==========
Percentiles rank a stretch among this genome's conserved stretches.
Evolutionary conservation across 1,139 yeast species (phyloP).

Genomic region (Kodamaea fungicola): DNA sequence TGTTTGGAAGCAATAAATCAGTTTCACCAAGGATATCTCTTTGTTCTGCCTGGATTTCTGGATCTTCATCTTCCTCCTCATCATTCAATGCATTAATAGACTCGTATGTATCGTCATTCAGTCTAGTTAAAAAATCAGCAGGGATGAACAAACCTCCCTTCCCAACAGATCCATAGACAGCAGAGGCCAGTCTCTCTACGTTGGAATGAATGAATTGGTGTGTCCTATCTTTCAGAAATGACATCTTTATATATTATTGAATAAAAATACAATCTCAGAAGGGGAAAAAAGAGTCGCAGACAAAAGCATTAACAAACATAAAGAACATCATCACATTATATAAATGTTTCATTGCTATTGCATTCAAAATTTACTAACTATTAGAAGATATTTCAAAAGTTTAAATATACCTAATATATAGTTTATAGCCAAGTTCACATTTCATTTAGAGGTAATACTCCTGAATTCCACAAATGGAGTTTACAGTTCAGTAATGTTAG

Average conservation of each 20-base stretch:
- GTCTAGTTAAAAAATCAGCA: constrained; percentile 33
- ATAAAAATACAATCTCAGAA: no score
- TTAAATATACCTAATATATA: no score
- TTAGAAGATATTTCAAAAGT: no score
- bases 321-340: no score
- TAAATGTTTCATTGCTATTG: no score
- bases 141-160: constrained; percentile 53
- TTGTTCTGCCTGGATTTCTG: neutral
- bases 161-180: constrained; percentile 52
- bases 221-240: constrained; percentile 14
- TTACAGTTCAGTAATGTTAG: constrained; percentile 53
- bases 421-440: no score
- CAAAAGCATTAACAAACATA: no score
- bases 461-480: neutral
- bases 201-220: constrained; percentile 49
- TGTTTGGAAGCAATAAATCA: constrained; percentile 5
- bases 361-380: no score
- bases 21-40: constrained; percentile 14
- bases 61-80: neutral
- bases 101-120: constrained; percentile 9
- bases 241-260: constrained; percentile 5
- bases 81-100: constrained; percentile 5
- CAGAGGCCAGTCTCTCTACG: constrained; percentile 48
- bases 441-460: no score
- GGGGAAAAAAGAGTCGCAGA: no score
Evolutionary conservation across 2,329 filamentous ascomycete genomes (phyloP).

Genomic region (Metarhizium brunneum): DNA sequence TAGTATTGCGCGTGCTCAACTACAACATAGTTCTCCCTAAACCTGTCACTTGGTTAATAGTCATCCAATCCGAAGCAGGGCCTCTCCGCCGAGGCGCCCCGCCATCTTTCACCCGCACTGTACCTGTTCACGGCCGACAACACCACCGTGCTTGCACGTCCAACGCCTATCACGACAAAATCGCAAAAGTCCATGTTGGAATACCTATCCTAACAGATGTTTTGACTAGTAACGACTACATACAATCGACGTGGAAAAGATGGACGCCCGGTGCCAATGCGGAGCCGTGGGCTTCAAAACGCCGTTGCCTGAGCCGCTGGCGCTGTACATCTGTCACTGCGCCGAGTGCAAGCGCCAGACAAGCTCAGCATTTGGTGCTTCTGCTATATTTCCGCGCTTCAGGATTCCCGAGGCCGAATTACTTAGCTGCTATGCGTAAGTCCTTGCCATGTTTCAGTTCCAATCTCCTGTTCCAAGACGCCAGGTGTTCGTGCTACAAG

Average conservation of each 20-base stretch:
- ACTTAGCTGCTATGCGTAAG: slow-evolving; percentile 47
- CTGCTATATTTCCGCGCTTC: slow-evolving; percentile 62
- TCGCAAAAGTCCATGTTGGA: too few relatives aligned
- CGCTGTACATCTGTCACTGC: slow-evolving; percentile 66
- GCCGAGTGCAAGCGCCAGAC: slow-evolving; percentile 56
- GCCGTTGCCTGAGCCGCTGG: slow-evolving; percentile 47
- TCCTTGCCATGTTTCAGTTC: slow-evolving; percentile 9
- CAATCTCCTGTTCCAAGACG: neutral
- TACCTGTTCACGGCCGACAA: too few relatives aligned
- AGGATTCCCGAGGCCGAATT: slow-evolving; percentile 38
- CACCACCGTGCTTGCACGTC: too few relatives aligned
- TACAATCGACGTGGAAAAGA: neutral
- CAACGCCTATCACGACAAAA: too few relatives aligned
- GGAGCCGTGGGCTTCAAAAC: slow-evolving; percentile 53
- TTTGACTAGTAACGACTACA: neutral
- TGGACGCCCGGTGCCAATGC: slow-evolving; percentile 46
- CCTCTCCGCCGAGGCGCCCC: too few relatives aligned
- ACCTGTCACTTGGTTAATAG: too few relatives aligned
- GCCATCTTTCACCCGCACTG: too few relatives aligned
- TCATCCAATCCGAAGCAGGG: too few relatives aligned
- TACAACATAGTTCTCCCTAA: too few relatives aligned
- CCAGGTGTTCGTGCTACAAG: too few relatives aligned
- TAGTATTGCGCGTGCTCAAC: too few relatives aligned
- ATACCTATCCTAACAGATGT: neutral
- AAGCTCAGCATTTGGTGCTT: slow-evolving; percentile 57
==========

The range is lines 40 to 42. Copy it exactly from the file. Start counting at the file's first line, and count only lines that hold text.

- CAATCTCCTGTTCCAAGACG: neutral
- TACCTGTTCACGGCCGACAA: too few relatives aligned
- AGGATTCCCGAGGCCGAATT: slow-evolving; percentile 38